Sex Crime Punishment: Chemical Castration

The injection of anti-androgen drugs, suppress the sex drive in men. A commonly used drug is Depro-Povera or scientific name medroxyprogesterone acetate (The drug has treated patients with irregular uterine bleeding, birth-control drug ordinarily used on women, and abnormal absence of menstruation. Also, the drug is prescribed to preoperative transsexuals as part of the sex-change process.) When administered the drug reduces blood serum testosterone levels, in males, as result sexual drive and aggression becomes reduced. Also, the drug reduces the sexual drive by influencing the hypothalamus, which stimulates the pituitary to release the hormones that control the production of sperm, suppresses erection, ejaculation, and inhibits the frequency of erotic thoughts. Similar type of drug, which is administered by injection monthly is Depo-Lupron, and less expensive than Depo-Provera. (The drug has treated women for endometriosis, and treating advanced prostate cancer, and other treatments) These drugs have no irreversible affects.

Combating child molestation, pedophiles or sex crimes, many state legislatures, and countries around the world, have adopted or passed new laws requiring or providing, the option for sex offenders chemical castration. In 1996 California passed a law that mandated chemical castration for repeat child molesters. A similar law was adopted in the state of Florida in 1997, and with the option of defendants choosing physical castration. Atlanta Georgia became the third state in the nation, enacting a chemical castration law, which requires child molesters to get hormone shots to lower their sex drives, after they are released from prison. France launched in 2004, a new chemical treatment to inhibit sex drives, for rapists and pedophiles, with the hope to reduce prison population. Allowing those treated to be released from prison. Besides chemical castration, many experts recommend sexual offenders undergo comprehensive treatment, which includes cognitive behavioral therapy. A Jerusalem court in Israel, recommended chemical castration on a man convicted of sexual offense, the first time such a recommendation had been handed down, February 2004. In Baton Rouge Louisiana March 2006, lawmakers or legislatures are deciding upon a new law, by March 27, 2006, which requires repeat sexual offenders to have chemical or surgical castration (by consent only). Those offenders that fail to appear or refuse the treatment can be sentenced at least three years, and up to five years in jail. In Norway, four convicted rapists and pedophiles agreed to government sanction chemical castration, March 2006.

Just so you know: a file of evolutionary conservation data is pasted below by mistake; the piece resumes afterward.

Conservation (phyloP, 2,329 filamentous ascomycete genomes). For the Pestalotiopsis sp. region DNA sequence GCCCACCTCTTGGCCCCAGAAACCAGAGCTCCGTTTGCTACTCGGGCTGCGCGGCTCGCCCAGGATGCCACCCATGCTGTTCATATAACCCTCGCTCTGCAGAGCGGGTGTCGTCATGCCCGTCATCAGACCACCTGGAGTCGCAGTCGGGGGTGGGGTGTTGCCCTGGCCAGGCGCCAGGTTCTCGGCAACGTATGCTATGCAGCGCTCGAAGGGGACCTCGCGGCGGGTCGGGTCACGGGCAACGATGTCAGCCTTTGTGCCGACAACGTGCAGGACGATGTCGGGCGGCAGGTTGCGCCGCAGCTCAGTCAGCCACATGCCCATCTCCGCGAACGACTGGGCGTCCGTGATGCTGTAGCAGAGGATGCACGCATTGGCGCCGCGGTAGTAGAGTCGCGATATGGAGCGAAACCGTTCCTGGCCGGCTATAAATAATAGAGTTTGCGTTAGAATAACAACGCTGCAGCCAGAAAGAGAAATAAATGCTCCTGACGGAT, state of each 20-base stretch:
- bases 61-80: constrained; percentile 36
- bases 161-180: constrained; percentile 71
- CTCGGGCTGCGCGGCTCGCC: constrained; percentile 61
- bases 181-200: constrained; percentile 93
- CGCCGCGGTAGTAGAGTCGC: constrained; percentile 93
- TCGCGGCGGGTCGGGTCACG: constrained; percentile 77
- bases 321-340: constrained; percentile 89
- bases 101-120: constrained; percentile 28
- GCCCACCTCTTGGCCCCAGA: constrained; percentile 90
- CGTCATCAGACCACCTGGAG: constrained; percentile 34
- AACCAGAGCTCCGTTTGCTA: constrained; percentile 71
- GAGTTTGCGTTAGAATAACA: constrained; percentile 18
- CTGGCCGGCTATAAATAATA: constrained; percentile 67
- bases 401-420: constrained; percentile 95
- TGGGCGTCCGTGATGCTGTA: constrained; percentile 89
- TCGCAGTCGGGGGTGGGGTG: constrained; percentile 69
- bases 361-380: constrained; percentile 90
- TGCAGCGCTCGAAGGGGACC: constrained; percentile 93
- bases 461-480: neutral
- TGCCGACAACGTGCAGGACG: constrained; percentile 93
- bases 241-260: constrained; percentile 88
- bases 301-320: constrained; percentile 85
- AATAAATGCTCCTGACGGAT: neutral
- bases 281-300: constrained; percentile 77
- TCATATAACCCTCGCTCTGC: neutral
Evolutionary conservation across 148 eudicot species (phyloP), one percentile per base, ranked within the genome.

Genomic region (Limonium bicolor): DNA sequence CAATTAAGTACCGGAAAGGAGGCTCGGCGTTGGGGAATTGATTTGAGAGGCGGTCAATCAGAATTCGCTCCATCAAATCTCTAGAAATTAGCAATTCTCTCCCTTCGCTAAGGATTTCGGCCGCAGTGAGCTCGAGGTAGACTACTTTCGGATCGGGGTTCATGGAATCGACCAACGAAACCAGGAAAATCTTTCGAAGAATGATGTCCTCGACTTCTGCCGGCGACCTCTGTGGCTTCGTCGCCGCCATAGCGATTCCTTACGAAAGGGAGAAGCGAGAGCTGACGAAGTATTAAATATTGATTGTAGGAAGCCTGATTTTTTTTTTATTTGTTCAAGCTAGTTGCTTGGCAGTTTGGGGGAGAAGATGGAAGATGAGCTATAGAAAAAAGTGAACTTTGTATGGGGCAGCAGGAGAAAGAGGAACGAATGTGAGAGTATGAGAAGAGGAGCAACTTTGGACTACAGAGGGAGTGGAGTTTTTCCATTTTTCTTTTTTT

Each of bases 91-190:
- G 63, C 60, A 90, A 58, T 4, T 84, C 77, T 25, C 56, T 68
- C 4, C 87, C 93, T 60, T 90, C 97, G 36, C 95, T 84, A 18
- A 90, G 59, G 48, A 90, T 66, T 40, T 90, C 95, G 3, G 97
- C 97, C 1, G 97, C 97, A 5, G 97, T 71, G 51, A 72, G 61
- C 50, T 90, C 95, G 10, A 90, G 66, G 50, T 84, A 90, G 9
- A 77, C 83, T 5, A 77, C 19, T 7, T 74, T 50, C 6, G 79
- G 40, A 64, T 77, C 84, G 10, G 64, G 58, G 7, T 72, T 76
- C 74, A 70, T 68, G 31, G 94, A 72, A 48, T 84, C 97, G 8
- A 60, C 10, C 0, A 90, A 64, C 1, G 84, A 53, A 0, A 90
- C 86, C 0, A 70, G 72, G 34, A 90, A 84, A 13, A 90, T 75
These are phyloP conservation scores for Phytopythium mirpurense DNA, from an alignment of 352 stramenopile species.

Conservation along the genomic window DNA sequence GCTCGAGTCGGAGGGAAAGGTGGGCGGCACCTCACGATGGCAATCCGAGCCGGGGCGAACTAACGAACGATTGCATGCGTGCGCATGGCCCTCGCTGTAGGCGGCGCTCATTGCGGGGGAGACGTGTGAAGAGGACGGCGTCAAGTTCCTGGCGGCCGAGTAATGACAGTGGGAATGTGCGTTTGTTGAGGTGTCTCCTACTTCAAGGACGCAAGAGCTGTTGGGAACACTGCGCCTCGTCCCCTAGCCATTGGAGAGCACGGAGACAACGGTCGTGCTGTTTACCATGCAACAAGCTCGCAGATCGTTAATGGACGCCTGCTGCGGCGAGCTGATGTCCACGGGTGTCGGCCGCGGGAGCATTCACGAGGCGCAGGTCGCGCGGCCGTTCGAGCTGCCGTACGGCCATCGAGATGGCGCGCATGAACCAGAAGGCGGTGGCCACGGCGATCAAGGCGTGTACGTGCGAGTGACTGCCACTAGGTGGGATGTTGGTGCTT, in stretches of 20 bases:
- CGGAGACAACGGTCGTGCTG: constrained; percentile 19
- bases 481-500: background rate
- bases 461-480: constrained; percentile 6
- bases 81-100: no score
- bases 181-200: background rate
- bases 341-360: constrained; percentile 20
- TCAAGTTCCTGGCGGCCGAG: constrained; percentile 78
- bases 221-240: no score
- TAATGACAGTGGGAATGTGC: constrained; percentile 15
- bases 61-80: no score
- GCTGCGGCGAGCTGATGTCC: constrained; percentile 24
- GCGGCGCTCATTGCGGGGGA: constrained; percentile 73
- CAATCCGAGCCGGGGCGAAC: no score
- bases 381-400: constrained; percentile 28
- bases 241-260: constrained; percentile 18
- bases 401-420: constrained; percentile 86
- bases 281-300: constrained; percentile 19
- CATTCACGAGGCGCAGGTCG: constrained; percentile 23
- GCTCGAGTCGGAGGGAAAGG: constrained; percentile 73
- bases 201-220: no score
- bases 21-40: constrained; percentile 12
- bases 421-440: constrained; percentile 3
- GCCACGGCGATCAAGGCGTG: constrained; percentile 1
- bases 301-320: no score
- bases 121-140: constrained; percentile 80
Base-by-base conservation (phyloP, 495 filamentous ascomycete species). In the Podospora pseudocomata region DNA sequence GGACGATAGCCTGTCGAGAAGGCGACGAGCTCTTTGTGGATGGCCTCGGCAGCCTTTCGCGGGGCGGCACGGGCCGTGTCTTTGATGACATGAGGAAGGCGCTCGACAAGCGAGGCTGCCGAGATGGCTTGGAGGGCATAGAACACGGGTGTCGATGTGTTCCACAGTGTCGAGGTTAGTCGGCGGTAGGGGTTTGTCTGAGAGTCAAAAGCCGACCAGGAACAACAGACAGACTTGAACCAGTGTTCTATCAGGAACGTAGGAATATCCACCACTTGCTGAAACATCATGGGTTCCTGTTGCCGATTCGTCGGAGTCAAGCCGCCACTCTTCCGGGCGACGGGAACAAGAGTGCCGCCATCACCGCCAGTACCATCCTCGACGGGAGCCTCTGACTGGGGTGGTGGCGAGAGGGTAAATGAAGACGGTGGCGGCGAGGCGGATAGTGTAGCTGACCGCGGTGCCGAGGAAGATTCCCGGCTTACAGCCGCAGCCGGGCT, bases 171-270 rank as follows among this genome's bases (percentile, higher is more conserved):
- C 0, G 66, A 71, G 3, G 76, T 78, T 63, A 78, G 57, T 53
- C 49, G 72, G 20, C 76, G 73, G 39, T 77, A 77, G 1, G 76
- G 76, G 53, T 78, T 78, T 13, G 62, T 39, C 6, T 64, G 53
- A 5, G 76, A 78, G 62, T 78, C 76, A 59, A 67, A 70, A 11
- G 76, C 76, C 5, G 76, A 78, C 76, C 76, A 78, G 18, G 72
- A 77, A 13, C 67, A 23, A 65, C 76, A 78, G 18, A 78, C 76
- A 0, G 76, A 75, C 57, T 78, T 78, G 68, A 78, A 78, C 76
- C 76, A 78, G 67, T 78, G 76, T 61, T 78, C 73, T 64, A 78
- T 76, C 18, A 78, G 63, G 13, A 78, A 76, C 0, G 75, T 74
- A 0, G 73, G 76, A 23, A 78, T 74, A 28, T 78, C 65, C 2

In the 1990s, a Berlin Studied 629 men receiving testosterone drugs, for chemical castration. As a result, found only eight percent of those men, re-offended after five years. Dr. Fred Berlin, founder of the Biosexual Psychological Clinic at the John Hopkins Hospital, believes that treating offenders with medroxyprogesterone acetate (drug for chemical castration) will drastically reduce the rate of reversion to criminal behavior, of some sex offenders, after they are released from prison.

The use of anti-androgen drugs does have some health risks or side effects. Especially, for offenders that have existing diabetes, obesity, and pulmonary disease. Side effects may include breast enlargement, tumors and edma. Proponents of chemical castration understand that offenders that are offered this treatment provide a consensual agreement, for this type of procedure. Also, parolees receiving Depro-Povera are capable of having normal sexual relations and fathering children. However, discontinuing any chemical castration treatment would be a violation of probation and possible, an additional second – degree charge. Some advocates against chemical castration, including civil rights organizations and civil libertarians, believe the treatment is cruel and unusual punishment, and violates the Eighth Amendment of the United States Constitution, in that regard. Also, unknown if there are any long – term physical and psychological affects, after the administration of the drug. According to Florida 1997 Chemical Castration Law, a judge in a court of law, may consider the defendant’s reasons for withdrawing from chemical castration treatment, and along with other possible mitigation information, that can be proven valid, before deciding to forgo a longer sentence of incarceration, than the sentence announced at the original sentencing hearing.

Unfortunately, chemical castration laws is not always enforced by Judges, for whatever reasoning or based upon their discretion. Possible causes for a non-enforcement: Locating doctors that will administer the treatment, convicted criminals that have long term sentences or life term sentences, would not be suited for chemical castration, since they would be in prison or incarcerated and not living among civilians. Also, many convicted rapists are acting out of violence, and not sexual urges, so the drug would not be effective. In the state of Florida, the Chemical Castration Law (1997)(Over 70,000 signatures on a petition, helped to get this law enacted by the legislatures in Tallahassee Florida) requires men convicted of a second sexual battery, must be ordered to take a drug. Since May 2005, more than 100 men convicted of a second sexual battery in Florida, only three of them were sentenced to chemical castration, according to state officials or during the previous eight years. One of the most horrendous sex crimes reported, happened in the state of Florida in 2005, when a man was charged with a sex and murder crime, against a nine year old Jessica Lunsford. Her abductor was previously convicted of sex crimes, but did not receive any previous chemical castration treatment.

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